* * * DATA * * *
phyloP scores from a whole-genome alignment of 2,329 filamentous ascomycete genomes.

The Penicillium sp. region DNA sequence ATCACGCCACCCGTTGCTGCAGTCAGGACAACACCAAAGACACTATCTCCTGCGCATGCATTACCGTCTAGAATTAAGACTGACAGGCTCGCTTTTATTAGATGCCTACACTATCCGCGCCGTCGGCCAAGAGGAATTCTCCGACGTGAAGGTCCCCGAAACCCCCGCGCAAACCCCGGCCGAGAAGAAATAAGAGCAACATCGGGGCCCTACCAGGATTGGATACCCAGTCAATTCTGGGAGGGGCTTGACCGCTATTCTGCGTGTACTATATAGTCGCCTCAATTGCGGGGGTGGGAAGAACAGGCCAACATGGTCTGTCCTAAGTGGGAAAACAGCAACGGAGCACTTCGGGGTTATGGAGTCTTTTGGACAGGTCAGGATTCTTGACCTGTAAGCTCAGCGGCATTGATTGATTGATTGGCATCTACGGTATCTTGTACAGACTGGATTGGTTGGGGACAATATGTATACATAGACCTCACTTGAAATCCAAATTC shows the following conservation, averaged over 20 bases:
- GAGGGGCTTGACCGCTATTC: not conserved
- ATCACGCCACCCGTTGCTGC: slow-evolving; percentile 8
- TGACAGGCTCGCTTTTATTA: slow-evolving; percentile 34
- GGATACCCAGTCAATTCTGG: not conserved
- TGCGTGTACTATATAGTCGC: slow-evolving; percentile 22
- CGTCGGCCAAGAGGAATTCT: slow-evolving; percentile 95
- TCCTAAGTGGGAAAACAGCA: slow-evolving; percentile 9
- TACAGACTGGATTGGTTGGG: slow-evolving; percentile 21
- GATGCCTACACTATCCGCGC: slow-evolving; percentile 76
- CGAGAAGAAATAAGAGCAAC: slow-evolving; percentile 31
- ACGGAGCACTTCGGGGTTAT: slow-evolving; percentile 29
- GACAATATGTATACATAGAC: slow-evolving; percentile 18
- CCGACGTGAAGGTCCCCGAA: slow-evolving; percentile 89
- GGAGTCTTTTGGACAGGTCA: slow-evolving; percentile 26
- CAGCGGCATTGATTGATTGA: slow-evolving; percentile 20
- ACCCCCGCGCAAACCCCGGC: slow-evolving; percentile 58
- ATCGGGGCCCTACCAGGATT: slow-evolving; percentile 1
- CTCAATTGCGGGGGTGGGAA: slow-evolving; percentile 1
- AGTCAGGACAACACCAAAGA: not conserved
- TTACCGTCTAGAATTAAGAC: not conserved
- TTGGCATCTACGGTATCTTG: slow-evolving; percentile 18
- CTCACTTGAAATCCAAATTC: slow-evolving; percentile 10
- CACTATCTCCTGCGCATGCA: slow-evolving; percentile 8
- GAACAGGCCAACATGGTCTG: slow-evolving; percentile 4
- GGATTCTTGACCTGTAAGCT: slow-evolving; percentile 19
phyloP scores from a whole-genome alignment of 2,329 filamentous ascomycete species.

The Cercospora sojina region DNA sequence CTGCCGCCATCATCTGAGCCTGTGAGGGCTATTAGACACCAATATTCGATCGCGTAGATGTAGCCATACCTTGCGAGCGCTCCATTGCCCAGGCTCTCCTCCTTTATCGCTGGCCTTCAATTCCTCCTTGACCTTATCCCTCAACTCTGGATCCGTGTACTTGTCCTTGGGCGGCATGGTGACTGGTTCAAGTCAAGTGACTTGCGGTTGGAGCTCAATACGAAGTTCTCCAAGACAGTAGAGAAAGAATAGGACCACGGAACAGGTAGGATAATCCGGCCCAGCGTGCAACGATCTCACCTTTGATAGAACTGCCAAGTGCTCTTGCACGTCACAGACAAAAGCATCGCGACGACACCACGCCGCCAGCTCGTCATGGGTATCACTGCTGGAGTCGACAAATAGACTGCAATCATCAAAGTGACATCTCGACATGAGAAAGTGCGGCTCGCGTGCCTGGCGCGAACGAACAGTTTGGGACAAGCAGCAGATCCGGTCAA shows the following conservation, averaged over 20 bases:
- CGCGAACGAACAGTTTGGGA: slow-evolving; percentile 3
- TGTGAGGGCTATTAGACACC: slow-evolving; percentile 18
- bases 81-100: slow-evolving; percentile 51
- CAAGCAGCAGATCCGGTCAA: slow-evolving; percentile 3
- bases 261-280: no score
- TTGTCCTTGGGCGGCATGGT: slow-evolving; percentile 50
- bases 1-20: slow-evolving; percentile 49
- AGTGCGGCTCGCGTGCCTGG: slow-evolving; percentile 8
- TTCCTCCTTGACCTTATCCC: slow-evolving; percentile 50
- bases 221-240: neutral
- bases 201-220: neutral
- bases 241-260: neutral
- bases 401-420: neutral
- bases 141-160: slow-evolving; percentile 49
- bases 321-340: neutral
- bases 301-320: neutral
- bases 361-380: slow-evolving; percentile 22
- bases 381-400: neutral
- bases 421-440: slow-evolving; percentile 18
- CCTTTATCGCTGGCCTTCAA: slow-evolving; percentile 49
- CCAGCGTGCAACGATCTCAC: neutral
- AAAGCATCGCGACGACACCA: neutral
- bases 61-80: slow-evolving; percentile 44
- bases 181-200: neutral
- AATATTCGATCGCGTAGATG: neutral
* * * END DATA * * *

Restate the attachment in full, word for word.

phyloP scores from a whole-genome alignment of 2,329 filamentous ascomycete genomes.

The Penicillium sp. region DNA sequence ATCACGCCACCCGTTGCTGCAGTCAGGACAACACCAAAGACACTATCTCCTGCGCATGCATTACCGTCTAGAATTAAGACTGACAGGCTCGCTTTTATTAGATGCCTACACTATCCGCGCCGTCGGCCAAGAGGAATTCTCCGACGTGAAGGTCCCCGAAACCCCCGCGCAAACCCCGGCCGAGAAGAAATAAGAGCAACATCGGGGCCCTACCAGGATTGGATACCCAGTCAATTCTGGGAGGGGCTTGACCGCTATTCTGCGTGTACTATATAGTCGCCTCAATTGCGGGGGTGGGAAGAACAGGCCAACATGGTCTGTCCTAAGTGGGAAAACAGCAACGGAGCACTTCGGGGTTATGGAGTCTTTTGGACAGGTCAGGATTCTTGACCTGTAAGCTCAGCGGCATTGATTGATTGATTGGCATCTACGGTATCTTGTACAGACTGGATTGGTTGGGGACAATATGTATACATAGACCTCACTTGAAATCCAAATTC shows the following conservation, averaged over 20 bases:
- GAGGGGCTTGACCGCTATTC: not conserved
- ATCACGCCACCCGTTGCTGC: slow-evolving; percentile 8
- TGACAGGCTCGCTTTTATTA: slow-evolving; percentile 34
- GGATACCCAGTCAATTCTGG: not conserved
- TGCGTGTACTATATAGTCGC: slow-evolving; percentile 22
- CGTCGGCCAAGAGGAATTCT: slow-evolving; percentile 95
- TCCTAAGTGGGAAAACAGCA: slow-evolving; percentile 9
- TACAGACTGGATTGGTTGGG: slow-evolving; percentile 21
- GATGCCTACACTATCCGCGC: slow-evolving; percentile 76
- CGAGAAGAAATAAGAGCAAC: slow-evolving; percentile 31
- ACGGAGCACTTCGGGGTTAT: slow-evolving; percentile 29
- GACAATATGTATACATAGAC: slow-evolving; percentile 18
- CCGACGTGAAGGTCCCCGAA: slow-evolving; percentile 89
- GGAGTCTTTTGGACAGGTCA: slow-evolving; percentile 26
- CAGCGGCATTGATTGATTGA: slow-evolving; percentile 20
- ACCCCCGCGCAAACCCCGGC: slow-evolving; percentile 58
- ATCGGGGCCCTACCAGGATT: slow-evolving; percentile 1
- CTCAATTGCGGGGGTGGGAA: slow-evolving; percentile 1
- AGTCAGGACAACACCAAAGA: not conserved
- TTACCGTCTAGAATTAAGAC: not conserved
- TTGGCATCTACGGTATCTTG: slow-evolving; percentile 18
- CTCACTTGAAATCCAAATTC: slow-evolving; percentile 10
- CACTATCTCCTGCGCATGCA: slow-evolving; percentile 8
- GAACAGGCCAACATGGTCTG: slow-evolving; percentile 4
- GGATTCTTGACCTGTAAGCT: slow-evolving; percentile 19
phyloP scores from a whole-genome alignment of 2,329 filamentous ascomycete species.

The Cercospora sojina region DNA sequence CTGCCGCCATCATCTGAGCCTGTGAGGGCTATTAGACACCAATATTCGATCGCGTAGATGTAGCCATACCTTGCGAGCGCTCCATTGCCCAGGCTCTCCTCCTTTATCGCTGGCCTTCAATTCCTCCTTGACCTTATCCCTCAACTCTGGATCCGTGTACTTGTCCTTGGGCGGCATGGTGACTGGTTCAAGTCAAGTGACTTGCGGTTGGAGCTCAATACGAAGTTCTCCAAGACAGTAGAGAAAGAATAGGACCACGGAACAGGTAGGATAATCCGGCCCAGCGTGCAACGATCTCACCTTTGATAGAACTGCCAAGTGCTCTTGCACGTCACAGACAAAAGCATCGCGACGACACCACGCCGCCAGCTCGTCATGGGTATCACTGCTGGAGTCGACAAATAGACTGCAATCATCAAAGTGACATCTCGACATGAGAAAGTGCGGCTCGCGTGCCTGGCGCGAACGAACAGTTTGGGACAAGCAGCAGATCCGGTCAA shows the following conservation, averaged over 20 bases:
- CGCGAACGAACAGTTTGGGA: slow-evolving; percentile 3
- TGTGAGGGCTATTAGACACC: slow-evolving; percentile 18
- bases 81-100: slow-evolving; percentile 51
- CAAGCAGCAGATCCGGTCAA: slow-evolving; percentile 3
- bases 261-280: no score
- TTGTCCTTGGGCGGCATGGT: slow-evolving; percentile 50
- bases 1-20: slow-evolving; percentile 49
- AGTGCGGCTCGCGTGCCTGG: slow-evolving; percentile 8
- TTCCTCCTTGACCTTATCCC: slow-evolving; percentile 50
- bases 221-240: neutral
- bases 201-220: neutral
- bases 241-260: neutral
- bases 401-420: neutral
- bases 141-160: slow-evolving; percentile 49
- bases 321-340: neutral
- bases 301-320: neutral
- bases 361-380: slow-evolving; percentile 22
- bases 381-400: neutral
- bases 421-440: slow-evolving; percentile 18
- CCTTTATCGCTGGCCTTCAA: slow-evolving; percentile 49
- CCAGCGTGCAACGATCTCAC: neutral
- AAAGCATCGCGACGACACCA: neutral
- bases 61-80: slow-evolving; percentile 44
- bases 181-200: neutral
- AATATTCGATCGCGTAGATG: neutral